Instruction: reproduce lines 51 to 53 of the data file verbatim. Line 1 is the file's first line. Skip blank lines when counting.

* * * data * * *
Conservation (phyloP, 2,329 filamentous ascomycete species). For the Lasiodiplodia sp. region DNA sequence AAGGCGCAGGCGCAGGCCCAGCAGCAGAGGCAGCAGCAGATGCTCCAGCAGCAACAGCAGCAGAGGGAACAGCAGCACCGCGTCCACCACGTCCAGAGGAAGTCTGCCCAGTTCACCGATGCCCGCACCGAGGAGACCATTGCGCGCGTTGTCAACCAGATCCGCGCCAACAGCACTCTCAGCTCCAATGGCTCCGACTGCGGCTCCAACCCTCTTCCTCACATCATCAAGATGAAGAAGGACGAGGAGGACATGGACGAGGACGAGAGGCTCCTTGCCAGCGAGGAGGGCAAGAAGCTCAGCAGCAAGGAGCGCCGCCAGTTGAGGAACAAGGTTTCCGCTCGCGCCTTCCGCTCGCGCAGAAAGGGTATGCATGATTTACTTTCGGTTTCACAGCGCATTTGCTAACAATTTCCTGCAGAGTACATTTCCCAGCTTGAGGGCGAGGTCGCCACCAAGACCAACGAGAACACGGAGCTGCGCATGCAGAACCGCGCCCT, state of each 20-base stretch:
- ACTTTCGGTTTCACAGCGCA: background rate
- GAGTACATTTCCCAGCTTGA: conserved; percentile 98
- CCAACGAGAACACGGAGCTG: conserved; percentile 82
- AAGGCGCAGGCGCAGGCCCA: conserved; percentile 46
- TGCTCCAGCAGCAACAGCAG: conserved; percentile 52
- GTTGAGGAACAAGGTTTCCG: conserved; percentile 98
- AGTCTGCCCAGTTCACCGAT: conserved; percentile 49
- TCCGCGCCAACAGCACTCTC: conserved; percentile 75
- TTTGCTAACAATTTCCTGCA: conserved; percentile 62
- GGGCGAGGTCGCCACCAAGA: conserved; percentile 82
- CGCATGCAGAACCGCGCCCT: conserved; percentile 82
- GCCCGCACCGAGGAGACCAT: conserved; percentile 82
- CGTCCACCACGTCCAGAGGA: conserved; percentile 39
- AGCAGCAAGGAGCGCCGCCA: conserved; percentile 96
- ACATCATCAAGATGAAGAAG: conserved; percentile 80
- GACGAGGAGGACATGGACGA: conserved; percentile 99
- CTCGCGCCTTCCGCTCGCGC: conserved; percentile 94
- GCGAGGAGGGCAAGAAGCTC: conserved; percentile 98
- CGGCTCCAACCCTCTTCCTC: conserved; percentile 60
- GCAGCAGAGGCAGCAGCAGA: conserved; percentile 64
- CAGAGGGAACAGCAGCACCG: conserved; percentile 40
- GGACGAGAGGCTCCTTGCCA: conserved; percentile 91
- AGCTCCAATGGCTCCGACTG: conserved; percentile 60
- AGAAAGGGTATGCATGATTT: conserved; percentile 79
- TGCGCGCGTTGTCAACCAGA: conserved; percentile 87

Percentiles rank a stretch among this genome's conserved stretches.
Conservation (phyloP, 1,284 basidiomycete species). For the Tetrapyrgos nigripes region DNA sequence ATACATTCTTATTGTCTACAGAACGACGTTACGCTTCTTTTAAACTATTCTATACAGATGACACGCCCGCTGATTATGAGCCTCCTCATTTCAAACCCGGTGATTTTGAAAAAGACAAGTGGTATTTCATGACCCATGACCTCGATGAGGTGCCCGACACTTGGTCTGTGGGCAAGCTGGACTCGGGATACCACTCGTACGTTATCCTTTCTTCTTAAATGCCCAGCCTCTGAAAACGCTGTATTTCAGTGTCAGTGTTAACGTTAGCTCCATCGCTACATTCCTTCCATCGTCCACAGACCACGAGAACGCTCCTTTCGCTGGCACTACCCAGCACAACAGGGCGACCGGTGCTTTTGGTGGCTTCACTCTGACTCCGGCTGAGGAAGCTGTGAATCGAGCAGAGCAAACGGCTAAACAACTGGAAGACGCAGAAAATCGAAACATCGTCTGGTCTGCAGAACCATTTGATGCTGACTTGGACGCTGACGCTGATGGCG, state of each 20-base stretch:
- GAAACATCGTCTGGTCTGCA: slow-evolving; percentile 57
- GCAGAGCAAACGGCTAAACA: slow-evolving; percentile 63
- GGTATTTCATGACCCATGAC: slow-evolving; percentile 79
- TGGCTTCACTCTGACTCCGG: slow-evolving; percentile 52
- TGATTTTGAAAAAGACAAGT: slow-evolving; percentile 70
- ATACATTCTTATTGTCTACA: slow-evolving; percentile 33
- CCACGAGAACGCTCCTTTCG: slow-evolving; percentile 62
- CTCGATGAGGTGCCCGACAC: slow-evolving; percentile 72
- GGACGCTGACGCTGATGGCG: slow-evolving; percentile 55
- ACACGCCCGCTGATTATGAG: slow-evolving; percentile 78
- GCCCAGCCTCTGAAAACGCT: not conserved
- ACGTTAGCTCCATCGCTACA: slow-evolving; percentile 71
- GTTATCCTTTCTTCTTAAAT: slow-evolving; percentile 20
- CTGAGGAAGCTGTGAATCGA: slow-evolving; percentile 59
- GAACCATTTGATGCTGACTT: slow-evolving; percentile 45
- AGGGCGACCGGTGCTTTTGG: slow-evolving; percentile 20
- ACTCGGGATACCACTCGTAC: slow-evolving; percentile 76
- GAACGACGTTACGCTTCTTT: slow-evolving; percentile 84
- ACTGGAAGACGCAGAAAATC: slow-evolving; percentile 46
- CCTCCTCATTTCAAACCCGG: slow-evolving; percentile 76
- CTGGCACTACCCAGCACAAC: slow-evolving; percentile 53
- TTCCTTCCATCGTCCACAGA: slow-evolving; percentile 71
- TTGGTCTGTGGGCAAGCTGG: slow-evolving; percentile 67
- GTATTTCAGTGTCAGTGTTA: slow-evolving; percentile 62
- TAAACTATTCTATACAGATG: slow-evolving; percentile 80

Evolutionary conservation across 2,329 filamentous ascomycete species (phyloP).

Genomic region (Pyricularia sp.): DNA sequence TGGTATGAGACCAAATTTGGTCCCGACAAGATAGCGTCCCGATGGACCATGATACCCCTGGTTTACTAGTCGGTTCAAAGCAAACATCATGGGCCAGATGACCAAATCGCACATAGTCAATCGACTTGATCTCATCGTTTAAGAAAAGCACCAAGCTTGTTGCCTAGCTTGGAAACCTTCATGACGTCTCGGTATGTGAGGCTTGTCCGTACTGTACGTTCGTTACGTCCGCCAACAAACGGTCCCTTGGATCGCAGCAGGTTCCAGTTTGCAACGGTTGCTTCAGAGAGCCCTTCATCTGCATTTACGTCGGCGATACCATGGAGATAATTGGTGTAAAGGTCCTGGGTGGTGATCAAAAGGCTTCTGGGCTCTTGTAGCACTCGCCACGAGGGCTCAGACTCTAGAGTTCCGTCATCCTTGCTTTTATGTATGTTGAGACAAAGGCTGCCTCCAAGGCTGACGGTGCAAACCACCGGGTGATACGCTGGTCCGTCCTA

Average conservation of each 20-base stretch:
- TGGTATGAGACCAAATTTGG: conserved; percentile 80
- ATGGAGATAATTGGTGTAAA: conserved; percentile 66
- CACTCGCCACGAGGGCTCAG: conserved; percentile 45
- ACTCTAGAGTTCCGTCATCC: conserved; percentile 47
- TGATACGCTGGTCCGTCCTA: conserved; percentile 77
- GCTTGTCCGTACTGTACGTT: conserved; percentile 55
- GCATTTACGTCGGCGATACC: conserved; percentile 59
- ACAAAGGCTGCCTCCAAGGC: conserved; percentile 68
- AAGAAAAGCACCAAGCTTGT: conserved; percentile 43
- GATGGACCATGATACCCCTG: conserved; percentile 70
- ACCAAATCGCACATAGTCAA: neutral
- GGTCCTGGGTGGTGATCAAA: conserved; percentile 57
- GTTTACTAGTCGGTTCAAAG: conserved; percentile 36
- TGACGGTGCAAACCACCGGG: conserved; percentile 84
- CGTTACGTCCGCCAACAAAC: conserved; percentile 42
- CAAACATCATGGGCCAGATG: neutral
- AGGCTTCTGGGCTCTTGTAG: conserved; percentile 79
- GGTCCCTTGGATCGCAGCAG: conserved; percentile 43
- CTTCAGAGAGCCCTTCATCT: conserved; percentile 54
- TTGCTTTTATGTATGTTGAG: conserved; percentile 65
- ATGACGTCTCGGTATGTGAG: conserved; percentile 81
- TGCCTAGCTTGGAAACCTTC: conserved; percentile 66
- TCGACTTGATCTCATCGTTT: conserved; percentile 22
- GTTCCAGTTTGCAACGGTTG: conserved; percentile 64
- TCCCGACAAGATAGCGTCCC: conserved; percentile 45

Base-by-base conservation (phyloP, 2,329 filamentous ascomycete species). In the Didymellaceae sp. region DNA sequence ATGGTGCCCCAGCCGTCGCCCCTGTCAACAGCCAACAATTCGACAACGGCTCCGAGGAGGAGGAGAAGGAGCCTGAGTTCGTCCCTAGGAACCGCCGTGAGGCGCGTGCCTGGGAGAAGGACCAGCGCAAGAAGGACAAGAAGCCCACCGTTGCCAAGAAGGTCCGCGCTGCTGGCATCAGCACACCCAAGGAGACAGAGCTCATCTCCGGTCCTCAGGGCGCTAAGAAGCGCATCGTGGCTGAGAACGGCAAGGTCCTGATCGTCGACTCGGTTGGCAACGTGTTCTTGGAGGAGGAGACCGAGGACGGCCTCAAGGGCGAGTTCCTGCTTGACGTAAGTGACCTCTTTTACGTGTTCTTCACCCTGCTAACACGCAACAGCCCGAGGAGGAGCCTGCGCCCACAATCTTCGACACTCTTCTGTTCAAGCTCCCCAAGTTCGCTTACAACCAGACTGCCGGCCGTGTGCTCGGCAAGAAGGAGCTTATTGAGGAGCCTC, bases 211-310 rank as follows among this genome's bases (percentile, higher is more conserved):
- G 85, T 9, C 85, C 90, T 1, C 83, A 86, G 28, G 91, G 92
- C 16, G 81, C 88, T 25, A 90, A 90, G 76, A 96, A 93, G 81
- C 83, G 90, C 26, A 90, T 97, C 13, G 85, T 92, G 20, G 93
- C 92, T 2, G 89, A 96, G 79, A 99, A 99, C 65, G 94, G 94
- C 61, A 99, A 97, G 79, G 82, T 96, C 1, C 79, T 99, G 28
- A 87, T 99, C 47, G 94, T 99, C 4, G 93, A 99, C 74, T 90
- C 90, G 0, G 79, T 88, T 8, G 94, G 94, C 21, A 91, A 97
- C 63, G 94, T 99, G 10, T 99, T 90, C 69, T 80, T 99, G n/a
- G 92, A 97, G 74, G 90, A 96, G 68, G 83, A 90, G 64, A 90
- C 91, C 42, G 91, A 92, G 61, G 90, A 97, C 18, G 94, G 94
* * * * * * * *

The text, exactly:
- TTGGTCTGTGGGCAAGCTGG: slow-evolving; percentile 67
- GTATTTCAGTGTCAGTGTTA: slow-evolving; percentile 62
- TAAACTATTCTATACAGATG: slow-evolving; percentile 80